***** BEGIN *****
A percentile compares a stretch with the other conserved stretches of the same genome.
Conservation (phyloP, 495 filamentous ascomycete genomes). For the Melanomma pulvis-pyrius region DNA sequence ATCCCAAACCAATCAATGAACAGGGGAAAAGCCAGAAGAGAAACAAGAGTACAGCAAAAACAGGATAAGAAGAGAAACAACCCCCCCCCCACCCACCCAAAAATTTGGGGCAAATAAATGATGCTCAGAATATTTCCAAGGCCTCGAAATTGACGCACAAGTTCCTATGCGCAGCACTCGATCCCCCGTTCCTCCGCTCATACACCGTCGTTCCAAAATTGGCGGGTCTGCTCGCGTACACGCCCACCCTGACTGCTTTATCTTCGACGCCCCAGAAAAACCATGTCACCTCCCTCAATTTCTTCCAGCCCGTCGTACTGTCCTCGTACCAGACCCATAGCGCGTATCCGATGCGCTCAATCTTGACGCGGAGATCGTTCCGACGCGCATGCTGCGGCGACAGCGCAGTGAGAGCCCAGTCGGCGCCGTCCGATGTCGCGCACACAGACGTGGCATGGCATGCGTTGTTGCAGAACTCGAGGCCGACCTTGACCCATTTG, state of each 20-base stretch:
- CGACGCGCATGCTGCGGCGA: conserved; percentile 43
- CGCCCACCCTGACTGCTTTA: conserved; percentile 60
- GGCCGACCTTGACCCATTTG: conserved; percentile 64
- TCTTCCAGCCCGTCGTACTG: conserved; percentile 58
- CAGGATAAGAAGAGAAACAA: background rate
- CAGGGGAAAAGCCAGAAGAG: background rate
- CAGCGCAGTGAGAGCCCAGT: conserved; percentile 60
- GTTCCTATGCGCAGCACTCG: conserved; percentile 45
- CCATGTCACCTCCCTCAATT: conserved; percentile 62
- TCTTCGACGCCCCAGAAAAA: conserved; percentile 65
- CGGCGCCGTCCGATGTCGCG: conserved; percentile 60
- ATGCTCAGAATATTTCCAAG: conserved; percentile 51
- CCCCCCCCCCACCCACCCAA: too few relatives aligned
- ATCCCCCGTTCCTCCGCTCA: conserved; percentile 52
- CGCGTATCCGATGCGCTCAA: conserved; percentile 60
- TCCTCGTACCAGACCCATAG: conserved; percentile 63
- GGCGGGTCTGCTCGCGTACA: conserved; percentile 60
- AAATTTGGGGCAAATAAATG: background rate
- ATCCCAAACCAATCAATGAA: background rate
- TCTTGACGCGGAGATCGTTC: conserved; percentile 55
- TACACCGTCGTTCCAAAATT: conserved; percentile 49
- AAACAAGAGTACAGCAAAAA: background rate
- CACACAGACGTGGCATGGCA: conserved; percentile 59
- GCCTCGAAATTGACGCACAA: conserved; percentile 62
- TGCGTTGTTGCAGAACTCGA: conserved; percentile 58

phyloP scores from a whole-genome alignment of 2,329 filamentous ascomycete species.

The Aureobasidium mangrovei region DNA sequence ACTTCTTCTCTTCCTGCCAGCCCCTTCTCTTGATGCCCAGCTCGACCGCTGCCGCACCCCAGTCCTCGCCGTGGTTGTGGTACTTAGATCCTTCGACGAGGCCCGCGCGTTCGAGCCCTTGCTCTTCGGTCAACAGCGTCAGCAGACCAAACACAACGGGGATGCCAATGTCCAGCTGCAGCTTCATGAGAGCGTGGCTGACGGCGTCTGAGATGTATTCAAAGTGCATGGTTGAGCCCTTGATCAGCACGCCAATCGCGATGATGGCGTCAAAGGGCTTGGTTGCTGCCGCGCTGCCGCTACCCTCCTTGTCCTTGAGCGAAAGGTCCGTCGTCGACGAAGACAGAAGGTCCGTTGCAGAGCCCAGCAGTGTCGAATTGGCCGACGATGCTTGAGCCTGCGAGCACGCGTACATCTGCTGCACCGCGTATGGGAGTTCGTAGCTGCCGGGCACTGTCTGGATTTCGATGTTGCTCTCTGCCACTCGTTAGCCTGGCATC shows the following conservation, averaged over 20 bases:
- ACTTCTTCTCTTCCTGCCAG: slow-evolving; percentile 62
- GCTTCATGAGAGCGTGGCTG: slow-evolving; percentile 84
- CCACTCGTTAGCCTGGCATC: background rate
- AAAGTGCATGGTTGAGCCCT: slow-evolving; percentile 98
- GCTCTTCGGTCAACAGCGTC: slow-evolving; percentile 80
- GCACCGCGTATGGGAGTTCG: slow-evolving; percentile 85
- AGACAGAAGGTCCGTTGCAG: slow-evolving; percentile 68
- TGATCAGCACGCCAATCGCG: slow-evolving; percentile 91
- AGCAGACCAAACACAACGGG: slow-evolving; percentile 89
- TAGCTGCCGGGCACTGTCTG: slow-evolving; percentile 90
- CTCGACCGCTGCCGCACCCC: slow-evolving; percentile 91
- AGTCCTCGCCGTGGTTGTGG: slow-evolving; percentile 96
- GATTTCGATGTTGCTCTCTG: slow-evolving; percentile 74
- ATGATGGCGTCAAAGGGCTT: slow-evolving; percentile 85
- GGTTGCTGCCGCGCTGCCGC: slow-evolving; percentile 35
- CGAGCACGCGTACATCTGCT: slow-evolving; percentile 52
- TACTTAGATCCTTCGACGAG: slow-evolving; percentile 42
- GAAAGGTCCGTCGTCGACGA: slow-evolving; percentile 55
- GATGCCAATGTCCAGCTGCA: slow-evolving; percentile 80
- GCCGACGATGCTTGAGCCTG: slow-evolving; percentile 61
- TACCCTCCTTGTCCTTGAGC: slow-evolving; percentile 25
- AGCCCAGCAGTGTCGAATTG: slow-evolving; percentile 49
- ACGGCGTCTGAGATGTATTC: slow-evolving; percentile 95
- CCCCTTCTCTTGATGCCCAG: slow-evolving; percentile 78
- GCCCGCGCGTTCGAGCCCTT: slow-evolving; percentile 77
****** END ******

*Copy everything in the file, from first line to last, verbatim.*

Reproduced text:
A percentile compares a stretch with the other conserved stretches of the same genome.
Conservation (phyloP, 495 filamentous ascomycete genomes). For the Melanomma pulvis-pyrius region DNA sequence ATCCCAAACCAATCAATGAACAGGGGAAAAGCCAGAAGAGAAACAAGAGTACAGCAAAAACAGGATAAGAAGAGAAACAACCCCCCCCCCACCCACCCAAAAATTTGGGGCAAATAAATGATGCTCAGAATATTTCCAAGGCCTCGAAATTGACGCACAAGTTCCTATGCGCAGCACTCGATCCCCCGTTCCTCCGCTCATACACCGTCGTTCCAAAATTGGCGGGTCTGCTCGCGTACACGCCCACCCTGACTGCTTTATCTTCGACGCCCCAGAAAAACCATGTCACCTCCCTCAATTTCTTCCAGCCCGTCGTACTGTCCTCGTACCAGACCCATAGCGCGTATCCGATGCGCTCAATCTTGACGCGGAGATCGTTCCGACGCGCATGCTGCGGCGACAGCGCAGTGAGAGCCCAGTCGGCGCCGTCCGATGTCGCGCACACAGACGTGGCATGGCATGCGTTGTTGCAGAACTCGAGGCCGACCTTGACCCATTTG, state of each 20-base stretch:
- CGACGCGCATGCTGCGGCGA: conserved; percentile 43
- CGCCCACCCTGACTGCTTTA: conserved; percentile 60
- GGCCGACCTTGACCCATTTG: conserved; percentile 64
- TCTTCCAGCCCGTCGTACTG: conserved; percentile 58
- CAGGATAAGAAGAGAAACAA: background rate
- CAGGGGAAAAGCCAGAAGAG: background rate
- CAGCGCAGTGAGAGCCCAGT: conserved; percentile 60
- GTTCCTATGCGCAGCACTCG: conserved; percentile 45
- CCATGTCACCTCCCTCAATT: conserved; percentile 62
- TCTTCGACGCCCCAGAAAAA: conserved; percentile 65
- CGGCGCCGTCCGATGTCGCG: conserved; percentile 60
- ATGCTCAGAATATTTCCAAG: conserved; percentile 51
- CCCCCCCCCCACCCACCCAA: too few relatives aligned
- ATCCCCCGTTCCTCCGCTCA: conserved; percentile 52
- CGCGTATCCGATGCGCTCAA: conserved; percentile 60
- TCCTCGTACCAGACCCATAG: conserved; percentile 63
- GGCGGGTCTGCTCGCGTACA: conserved; percentile 60
- AAATTTGGGGCAAATAAATG: background rate
- ATCCCAAACCAATCAATGAA: background rate
- TCTTGACGCGGAGATCGTTC: conserved; percentile 55
- TACACCGTCGTTCCAAAATT: conserved; percentile 49
- AAACAAGAGTACAGCAAAAA: background rate
- CACACAGACGTGGCATGGCA: conserved; percentile 59
- GCCTCGAAATTGACGCACAA: conserved; percentile 62
- TGCGTTGTTGCAGAACTCGA: conserved; percentile 58

phyloP scores from a whole-genome alignment of 2,329 filamentous ascomycete species.

The Aureobasidium mangrovei region DNA sequence ACTTCTTCTCTTCCTGCCAGCCCCTTCTCTTGATGCCCAGCTCGACCGCTGCCGCACCCCAGTCCTCGCCGTGGTTGTGGTACTTAGATCCTTCGACGAGGCCCGCGCGTTCGAGCCCTTGCTCTTCGGTCAACAGCGTCAGCAGACCAAACACAACGGGGATGCCAATGTCCAGCTGCAGCTTCATGAGAGCGTGGCTGACGGCGTCTGAGATGTATTCAAAGTGCATGGTTGAGCCCTTGATCAGCACGCCAATCGCGATGATGGCGTCAAAGGGCTTGGTTGCTGCCGCGCTGCCGCTACCCTCCTTGTCCTTGAGCGAAAGGTCCGTCGTCGACGAAGACAGAAGGTCCGTTGCAGAGCCCAGCAGTGTCGAATTGGCCGACGATGCTTGAGCCTGCGAGCACGCGTACATCTGCTGCACCGCGTATGGGAGTTCGTAGCTGCCGGGCACTGTCTGGATTTCGATGTTGCTCTCTGCCACTCGTTAGCCTGGCATC shows the following conservation, averaged over 20 bases:
- ACTTCTTCTCTTCCTGCCAG: slow-evolving; percentile 62
- GCTTCATGAGAGCGTGGCTG: slow-evolving; percentile 84
- CCACTCGTTAGCCTGGCATC: background rate
- AAAGTGCATGGTTGAGCCCT: slow-evolving; percentile 98
- GCTCTTCGGTCAACAGCGTC: slow-evolving; percentile 80
- GCACCGCGTATGGGAGTTCG: slow-evolving; percentile 85
- AGACAGAAGGTCCGTTGCAG: slow-evolving; percentile 68
- TGATCAGCACGCCAATCGCG: slow-evolving; percentile 91
- AGCAGACCAAACACAACGGG: slow-evolving; percentile 89
- TAGCTGCCGGGCACTGTCTG: slow-evolving; percentile 90
- CTCGACCGCTGCCGCACCCC: slow-evolving; percentile 91
- AGTCCTCGCCGTGGTTGTGG: slow-evolving; percentile 96
- GATTTCGATGTTGCTCTCTG: slow-evolving; percentile 74
- ATGATGGCGTCAAAGGGCTT: slow-evolving; percentile 85
- GGTTGCTGCCGCGCTGCCGC: slow-evolving; percentile 35
- CGAGCACGCGTACATCTGCT: slow-evolving; percentile 52
- TACTTAGATCCTTCGACGAG: slow-evolving; percentile 42
- GAAAGGTCCGTCGTCGACGA: slow-evolving; percentile 55
- GATGCCAATGTCCAGCTGCA: slow-evolving; percentile 80
- GCCGACGATGCTTGAGCCTG: slow-evolving; percentile 61
- TACCCTCCTTGTCCTTGAGC: slow-evolving; percentile 25
- AGCCCAGCAGTGTCGAATTG: slow-evolving; percentile 49
- ACGGCGTCTGAGATGTATTC: slow-evolving; percentile 95
- CCCCTTCTCTTGATGCCCAG: slow-evolving; percentile 78
- GCCCGCGCGTTCGAGCCCTT: slow-evolving; percentile 77